Music for Music: Joe Policastro Trio, Part 3
Joe Policastro Trio: Musical Inevitability
By Dan Ursini c2017
Telling the truth through music is central to the Joe Policastro Trio. Discovering that truth involves a felt sense of inevitability about both the song and the particular instrument used to play it. Guitarist Dave Miller explained that “any instrument begs to be played a certain way. I don’t mean the guitar, in general, but a guitar begs to be played a specific way, based on make/model/etc. and the particular nuances of any instrument. Similarly, any particular song can send a similar message to the musician. So, I try not to get in the way of that inevitability and let the song and the instrument go where they want to go. It’s sort of like a gravitational pull.”
This respect for the essence of a song allows them to pull off some exceptional arranging feats. Many of their covers compare very well against the originals. Some are masterful, period. A chief example is their “Yojimbo,” the theme song composed by Satô Masaru for the splendid Kurosawa Samurai film of the same name. It was written for a big band with studio strings.
The Joe Policastro Trio version links directly to the essence of the song as it convincingly depicts dimensions of the samurai mindset: anticipation, menace, insight, composure, honor. Though Miller rarely uses any effects on his guitar, here he employs a thick fuzz-tone. The whole of it conveys deep over-driven power while staying graceful and balanced.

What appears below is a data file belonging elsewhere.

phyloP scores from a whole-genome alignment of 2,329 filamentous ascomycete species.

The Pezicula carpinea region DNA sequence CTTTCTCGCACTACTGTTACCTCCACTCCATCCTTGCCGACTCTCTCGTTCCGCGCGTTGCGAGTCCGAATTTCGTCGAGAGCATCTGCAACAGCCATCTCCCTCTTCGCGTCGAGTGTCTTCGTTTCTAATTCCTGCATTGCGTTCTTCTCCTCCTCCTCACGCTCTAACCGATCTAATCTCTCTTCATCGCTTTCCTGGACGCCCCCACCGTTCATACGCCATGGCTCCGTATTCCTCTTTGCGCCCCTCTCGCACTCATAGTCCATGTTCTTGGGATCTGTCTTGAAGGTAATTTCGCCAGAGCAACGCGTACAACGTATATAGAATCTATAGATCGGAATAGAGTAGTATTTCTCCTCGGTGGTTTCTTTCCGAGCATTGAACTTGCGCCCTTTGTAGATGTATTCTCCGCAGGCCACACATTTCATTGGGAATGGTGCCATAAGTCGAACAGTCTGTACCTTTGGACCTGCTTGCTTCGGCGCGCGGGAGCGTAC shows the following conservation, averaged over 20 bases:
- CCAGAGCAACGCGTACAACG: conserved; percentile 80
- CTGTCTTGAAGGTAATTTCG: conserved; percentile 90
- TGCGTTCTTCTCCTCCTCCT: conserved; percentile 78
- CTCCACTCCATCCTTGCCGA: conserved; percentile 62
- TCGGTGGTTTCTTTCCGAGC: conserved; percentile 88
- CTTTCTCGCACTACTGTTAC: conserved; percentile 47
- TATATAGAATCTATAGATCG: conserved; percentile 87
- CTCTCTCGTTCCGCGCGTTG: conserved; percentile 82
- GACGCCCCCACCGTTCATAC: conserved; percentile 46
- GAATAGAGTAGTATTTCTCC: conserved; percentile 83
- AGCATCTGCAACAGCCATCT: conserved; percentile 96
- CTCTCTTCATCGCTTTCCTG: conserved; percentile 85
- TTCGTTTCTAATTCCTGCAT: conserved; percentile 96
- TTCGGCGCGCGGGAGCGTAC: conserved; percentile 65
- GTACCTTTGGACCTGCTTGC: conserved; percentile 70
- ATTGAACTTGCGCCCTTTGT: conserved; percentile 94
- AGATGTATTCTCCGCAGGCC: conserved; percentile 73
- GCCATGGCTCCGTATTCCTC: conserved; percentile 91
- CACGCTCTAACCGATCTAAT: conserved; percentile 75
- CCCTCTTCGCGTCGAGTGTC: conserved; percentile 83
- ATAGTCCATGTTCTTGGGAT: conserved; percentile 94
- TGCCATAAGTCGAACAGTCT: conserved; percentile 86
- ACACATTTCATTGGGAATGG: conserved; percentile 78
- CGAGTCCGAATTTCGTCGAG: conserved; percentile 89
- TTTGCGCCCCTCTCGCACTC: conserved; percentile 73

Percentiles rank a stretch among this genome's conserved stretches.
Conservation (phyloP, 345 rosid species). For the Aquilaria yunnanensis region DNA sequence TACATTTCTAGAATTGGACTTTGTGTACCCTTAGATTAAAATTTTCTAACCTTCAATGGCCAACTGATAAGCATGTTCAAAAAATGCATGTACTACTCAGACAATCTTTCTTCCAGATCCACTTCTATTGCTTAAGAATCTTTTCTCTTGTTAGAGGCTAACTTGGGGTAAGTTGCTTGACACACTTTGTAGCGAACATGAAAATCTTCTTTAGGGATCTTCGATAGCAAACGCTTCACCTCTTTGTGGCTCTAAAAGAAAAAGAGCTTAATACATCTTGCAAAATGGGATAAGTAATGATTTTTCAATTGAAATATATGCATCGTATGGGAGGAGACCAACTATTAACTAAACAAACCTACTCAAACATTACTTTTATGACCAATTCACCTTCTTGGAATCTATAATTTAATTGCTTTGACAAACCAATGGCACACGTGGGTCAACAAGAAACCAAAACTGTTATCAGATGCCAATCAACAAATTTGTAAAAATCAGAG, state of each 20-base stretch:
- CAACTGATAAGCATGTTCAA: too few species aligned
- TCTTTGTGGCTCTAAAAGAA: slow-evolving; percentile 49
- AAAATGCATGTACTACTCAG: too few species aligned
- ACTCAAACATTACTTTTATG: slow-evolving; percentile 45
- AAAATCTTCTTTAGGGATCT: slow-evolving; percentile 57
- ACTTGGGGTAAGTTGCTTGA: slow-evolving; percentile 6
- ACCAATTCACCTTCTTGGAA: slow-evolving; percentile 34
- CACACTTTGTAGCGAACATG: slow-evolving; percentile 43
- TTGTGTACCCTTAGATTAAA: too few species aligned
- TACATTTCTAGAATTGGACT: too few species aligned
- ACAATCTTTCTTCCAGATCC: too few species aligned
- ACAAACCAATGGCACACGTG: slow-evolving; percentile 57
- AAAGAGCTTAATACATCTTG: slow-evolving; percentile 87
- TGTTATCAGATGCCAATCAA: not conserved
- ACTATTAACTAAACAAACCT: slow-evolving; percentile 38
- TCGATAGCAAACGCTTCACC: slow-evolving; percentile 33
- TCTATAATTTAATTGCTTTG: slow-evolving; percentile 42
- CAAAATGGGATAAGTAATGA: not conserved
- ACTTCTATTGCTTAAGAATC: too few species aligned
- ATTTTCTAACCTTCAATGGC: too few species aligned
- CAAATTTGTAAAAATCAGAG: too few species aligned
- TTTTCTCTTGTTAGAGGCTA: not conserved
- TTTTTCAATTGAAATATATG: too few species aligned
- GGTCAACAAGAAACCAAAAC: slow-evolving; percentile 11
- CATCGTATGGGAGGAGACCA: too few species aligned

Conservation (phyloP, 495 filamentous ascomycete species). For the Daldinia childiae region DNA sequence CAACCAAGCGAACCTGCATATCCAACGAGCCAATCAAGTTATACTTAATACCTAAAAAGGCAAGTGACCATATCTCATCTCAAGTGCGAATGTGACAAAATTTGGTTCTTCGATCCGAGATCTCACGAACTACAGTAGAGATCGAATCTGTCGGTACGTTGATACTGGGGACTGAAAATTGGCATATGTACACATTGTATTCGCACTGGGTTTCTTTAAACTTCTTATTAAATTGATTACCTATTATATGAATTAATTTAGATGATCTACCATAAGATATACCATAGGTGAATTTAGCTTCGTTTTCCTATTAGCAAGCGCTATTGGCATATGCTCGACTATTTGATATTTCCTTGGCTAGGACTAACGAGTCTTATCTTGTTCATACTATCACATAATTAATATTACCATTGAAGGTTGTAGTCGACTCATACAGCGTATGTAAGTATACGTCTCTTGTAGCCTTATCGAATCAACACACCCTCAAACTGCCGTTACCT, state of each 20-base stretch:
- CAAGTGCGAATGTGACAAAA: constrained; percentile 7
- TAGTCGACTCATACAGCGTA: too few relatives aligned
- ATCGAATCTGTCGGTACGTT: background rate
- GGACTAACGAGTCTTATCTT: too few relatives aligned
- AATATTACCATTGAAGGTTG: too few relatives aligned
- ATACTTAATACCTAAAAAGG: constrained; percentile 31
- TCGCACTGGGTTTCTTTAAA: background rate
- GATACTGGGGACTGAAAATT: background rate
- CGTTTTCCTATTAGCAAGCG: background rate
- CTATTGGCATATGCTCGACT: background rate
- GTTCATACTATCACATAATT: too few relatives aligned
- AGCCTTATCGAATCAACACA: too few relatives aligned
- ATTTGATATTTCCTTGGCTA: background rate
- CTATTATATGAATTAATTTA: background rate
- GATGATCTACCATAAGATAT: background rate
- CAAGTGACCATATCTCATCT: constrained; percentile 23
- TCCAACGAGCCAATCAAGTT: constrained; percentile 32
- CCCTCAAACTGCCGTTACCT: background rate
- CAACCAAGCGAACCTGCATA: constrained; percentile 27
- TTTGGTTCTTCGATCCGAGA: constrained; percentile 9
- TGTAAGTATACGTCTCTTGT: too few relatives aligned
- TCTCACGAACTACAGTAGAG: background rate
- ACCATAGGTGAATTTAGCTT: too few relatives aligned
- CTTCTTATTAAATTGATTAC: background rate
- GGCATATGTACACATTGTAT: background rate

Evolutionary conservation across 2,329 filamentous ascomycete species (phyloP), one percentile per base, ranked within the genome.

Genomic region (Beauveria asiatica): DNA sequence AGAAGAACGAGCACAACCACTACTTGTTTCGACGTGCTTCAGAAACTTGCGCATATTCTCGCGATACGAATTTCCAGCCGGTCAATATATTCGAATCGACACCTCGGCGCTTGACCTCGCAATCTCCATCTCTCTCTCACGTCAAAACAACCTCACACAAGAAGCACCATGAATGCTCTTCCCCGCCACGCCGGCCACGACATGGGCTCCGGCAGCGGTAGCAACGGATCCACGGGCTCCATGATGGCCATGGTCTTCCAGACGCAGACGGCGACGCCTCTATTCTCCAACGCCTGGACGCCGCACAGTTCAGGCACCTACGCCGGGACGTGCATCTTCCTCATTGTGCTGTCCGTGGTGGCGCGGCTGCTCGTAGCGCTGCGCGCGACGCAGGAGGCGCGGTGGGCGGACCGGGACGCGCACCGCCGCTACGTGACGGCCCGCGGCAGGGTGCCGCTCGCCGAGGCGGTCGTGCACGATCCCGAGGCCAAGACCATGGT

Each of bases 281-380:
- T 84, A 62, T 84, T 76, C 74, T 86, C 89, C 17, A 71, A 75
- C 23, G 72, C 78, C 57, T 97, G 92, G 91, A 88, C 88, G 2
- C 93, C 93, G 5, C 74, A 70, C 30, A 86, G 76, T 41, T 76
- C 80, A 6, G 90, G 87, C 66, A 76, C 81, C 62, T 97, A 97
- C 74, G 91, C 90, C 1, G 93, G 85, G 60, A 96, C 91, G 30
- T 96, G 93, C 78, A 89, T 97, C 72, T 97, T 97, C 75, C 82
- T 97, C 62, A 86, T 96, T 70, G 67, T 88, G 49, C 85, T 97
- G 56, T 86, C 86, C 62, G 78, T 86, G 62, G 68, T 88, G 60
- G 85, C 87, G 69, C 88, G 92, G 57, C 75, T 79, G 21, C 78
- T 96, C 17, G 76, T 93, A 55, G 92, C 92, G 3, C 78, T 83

Impressive as this is, this band shows its openness to playing the moment in a freewheeling rendition of “Yojimbo” done live in December, beginning at 15: 15 at the link below:
Sometimes a song can be written with a lot of levels to it, but if it is brought to the public as a support element in a movie’s story, the only level people pay attention to is the level required by the film. That is surely the case with the Fred Neil song,”Everybody’s Talking,” As sung by Harry Nilsson, it was used in Midnight Cowboy, a deeply sad movie.
The Joe Policastrio Trio’s version goes in a direction that delivers much fresh air to this composition. After opening with the film’s delicate but doomy theme, Mikel Avery’s shuffle rhythm kicks in, and it becomes a road song, one evoking open skies and sunlit chances.
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